I have a deck with rails that have never been painted. It is old and I’m trying to get a few more years out of it since it has lots of cracks. WHat is the best product to use? Is there a primer and stain/paint all in one that you would suggest?? thanks for the help. I need it.
Hi. If you only want a few more years, I would go low-cost and when you replace your deck, use a lifetime product. That is my thinking. There are so many stains and paints… they will get your through. The Eco Wood product I used has 5 colors, and it’s really not expensive and it claims to be for life, but you may have to re-do every 10 years or whatever as the color fades: the chemical change to the wood, and it’s protection is permanent. Maybe you can get more than a few years with it. Good luck,
Great to read all this valuable information. In regards to INSL-X paints such as Floor and Patio, will any hiding-primer work with them or is it necessary to use their primers?
Hi. I think you could use anything you are sure will create the bonding: for a floor you have to be right…if it peels, you are in a big mess to remove and re-do. I don’t know your floor, but STIX is the one for bonding. But if you have any staining, like water stains or wood resins etc, you’d want Prime Lock.
Hey Brad, i have a very different project. I put down 1×6 pine boards on a bedroom floor. I previously painted it with regular white wall paint. I really looks nice (for a week). Any suggestions on what paint I really should use? I was even thinking about rubber deck paint. I know this is weird but I really like a white floor and don’t want tile.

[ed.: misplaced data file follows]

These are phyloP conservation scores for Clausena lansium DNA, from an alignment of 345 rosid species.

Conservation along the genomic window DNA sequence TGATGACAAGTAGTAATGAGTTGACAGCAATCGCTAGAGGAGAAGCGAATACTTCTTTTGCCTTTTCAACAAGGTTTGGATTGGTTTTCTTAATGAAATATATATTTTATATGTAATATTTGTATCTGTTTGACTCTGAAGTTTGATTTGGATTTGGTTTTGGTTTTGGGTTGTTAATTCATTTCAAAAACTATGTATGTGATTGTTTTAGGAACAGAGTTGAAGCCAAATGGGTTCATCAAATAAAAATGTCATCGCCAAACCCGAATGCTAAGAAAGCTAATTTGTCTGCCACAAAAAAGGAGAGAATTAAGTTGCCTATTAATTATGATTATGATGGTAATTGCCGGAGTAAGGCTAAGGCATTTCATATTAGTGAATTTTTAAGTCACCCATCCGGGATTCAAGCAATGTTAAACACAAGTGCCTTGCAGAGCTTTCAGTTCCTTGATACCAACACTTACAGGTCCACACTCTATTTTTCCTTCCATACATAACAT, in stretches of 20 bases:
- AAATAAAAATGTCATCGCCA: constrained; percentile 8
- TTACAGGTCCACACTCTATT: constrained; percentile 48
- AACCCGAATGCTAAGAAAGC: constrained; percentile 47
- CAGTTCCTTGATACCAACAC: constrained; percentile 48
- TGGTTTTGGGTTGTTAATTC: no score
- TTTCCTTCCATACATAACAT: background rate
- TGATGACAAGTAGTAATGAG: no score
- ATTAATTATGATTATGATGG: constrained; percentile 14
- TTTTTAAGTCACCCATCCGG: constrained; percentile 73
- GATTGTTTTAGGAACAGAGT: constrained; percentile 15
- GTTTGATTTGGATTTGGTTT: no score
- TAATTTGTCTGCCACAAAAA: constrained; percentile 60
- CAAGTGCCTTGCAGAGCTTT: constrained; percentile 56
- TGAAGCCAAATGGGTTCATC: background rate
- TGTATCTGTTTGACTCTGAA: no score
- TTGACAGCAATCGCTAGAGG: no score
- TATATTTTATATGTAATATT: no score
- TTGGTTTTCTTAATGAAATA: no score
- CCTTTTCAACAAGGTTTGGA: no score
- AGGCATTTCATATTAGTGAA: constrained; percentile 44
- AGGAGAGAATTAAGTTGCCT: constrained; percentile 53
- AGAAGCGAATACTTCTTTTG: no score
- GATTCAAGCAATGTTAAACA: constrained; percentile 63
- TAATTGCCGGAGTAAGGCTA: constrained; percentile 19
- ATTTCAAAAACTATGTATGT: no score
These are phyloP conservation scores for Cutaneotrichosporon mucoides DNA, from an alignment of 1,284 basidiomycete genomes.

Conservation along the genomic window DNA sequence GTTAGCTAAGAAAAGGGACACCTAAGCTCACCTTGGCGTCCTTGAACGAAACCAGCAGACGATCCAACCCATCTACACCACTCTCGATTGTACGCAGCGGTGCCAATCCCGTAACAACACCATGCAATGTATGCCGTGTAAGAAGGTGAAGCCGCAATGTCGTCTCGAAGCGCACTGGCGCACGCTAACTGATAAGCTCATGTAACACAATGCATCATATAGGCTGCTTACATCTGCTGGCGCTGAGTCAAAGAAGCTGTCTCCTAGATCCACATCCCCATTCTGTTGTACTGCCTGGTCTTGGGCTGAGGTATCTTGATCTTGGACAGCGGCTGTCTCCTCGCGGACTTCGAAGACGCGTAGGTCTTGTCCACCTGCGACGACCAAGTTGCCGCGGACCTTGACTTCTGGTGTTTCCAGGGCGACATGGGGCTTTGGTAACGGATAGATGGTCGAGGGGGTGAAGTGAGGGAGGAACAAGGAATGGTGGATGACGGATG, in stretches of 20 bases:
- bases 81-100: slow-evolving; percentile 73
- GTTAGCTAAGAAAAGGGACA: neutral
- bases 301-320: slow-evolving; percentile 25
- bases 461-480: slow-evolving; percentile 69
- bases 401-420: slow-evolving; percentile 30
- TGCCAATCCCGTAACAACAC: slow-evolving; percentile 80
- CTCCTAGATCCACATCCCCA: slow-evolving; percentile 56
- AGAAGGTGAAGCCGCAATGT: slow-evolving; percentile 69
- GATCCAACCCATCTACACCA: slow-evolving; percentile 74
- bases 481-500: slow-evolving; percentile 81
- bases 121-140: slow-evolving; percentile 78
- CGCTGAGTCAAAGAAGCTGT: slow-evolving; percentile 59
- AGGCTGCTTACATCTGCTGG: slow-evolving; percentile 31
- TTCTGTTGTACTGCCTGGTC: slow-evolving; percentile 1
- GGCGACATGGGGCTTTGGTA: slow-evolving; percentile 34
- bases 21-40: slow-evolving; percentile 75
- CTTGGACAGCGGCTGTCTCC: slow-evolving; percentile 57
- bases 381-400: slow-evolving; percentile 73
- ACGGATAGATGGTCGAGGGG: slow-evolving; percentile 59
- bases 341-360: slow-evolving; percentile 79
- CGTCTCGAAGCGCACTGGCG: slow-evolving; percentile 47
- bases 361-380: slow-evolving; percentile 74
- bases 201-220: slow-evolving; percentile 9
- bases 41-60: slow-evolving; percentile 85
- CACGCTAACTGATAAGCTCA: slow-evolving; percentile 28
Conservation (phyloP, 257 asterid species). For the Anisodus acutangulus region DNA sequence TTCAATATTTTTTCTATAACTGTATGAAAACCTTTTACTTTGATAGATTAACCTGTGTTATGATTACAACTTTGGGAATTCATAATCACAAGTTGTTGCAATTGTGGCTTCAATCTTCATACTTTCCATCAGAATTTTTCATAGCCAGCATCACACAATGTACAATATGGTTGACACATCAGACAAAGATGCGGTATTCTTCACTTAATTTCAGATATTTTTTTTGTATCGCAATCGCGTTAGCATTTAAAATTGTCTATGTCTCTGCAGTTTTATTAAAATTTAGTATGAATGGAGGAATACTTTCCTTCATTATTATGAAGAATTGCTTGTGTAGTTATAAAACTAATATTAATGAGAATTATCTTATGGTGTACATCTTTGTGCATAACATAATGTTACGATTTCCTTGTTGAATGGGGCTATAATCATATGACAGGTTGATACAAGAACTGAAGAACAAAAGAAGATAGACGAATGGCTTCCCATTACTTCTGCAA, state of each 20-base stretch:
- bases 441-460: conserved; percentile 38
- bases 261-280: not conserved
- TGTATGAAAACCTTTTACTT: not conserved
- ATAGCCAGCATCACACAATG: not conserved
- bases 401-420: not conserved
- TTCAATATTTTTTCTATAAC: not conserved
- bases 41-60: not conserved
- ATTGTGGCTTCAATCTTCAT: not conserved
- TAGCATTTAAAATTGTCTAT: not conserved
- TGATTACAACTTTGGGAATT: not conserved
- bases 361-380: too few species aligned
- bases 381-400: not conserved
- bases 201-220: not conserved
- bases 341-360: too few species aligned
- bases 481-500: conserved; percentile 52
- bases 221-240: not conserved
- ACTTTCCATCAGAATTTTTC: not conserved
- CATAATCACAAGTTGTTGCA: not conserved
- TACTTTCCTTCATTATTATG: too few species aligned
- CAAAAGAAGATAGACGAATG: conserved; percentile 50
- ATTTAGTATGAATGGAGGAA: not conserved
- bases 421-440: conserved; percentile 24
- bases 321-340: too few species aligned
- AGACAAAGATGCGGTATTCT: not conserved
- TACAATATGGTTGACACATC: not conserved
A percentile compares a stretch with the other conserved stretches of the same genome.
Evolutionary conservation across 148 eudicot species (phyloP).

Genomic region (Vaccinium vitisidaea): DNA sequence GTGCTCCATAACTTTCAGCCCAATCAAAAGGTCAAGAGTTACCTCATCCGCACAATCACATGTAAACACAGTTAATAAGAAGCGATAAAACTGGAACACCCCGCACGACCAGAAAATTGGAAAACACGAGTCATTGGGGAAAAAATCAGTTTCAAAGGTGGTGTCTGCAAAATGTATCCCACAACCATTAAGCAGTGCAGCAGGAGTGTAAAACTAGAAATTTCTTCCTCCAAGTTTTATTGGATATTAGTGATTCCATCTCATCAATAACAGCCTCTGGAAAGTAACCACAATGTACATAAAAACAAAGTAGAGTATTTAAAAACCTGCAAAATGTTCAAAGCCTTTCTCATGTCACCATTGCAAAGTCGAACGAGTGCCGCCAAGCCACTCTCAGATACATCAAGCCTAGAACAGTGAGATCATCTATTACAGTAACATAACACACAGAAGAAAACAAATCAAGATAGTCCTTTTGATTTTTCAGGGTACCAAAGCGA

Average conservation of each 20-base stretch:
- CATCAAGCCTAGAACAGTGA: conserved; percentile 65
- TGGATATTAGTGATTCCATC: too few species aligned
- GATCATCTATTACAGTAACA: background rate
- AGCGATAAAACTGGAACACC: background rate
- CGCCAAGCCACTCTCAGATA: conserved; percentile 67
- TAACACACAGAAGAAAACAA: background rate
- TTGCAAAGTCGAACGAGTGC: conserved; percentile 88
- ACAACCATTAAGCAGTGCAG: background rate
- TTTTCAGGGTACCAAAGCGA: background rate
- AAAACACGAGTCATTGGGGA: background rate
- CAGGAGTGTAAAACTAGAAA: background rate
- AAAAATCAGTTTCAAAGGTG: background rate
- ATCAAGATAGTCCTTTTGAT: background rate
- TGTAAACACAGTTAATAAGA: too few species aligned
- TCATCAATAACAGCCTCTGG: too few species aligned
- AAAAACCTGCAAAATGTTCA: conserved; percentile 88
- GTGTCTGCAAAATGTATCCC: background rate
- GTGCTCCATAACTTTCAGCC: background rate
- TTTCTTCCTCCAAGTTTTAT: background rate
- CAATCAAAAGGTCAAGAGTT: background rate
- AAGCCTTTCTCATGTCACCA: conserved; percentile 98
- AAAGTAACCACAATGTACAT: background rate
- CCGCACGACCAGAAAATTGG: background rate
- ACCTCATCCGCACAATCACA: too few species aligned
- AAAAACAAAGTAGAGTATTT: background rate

Hi. So the wood knots bled through? or it is just all marked up? In any case, there is a floor paint just for this, in white. Send us a pic? Enjoy your new floor. -b
love the site!
Checked our spelling… seems ok,…. not sure what you mean, but thanks. Glad to help.
I bought my house two years ago and my deck is painted. To maintain the deck, could I put a sealant over the paint (if so, what type of sealant do you recommend)? Or do I need to repaint? Or maybe hire someone to completely sand it off and just stain it? The house listing shows that it’s reclaimed wood, not sure if this makes a difference. First time homeowner and not really sure what to do. I’m in the Pacific NW.
Hi. That is a wet area as we all know. I think that ‘reclaimed’ wood is not an issue unless you see rot or lots of splitting. No, I would not go over old paint with a sealant: you will have more problems later than you do now. This is a never ending war: us vs. the elements. If I were you, yes, I’d strip it and if the paint has been there a long time, it’s not that difficult. You don’t need your weekends free right? Thought not. Sanding it off? No, grinding, and that only after you blast it with high pressure water. Please see the comment on this page (actually from earlier today) about the procedure: water, grinder, scraper, etc. Then if you are really not decided, give the ECO-Wood Treatment I put on my deck a try. My paint store manager buddy turned me on to it. The color versions do need re-coating in some years, but not much and maybe not ever. It’s a natrual preservative…but only in limited colors. I like gray, weathered wood. Who does`nt if you get your weekends free? But in any case, once the paint is removed you have a clean slate: I say go with ECO or go with semi-transparent stain…ANYTHING that does not need scraping later on. Good luck!!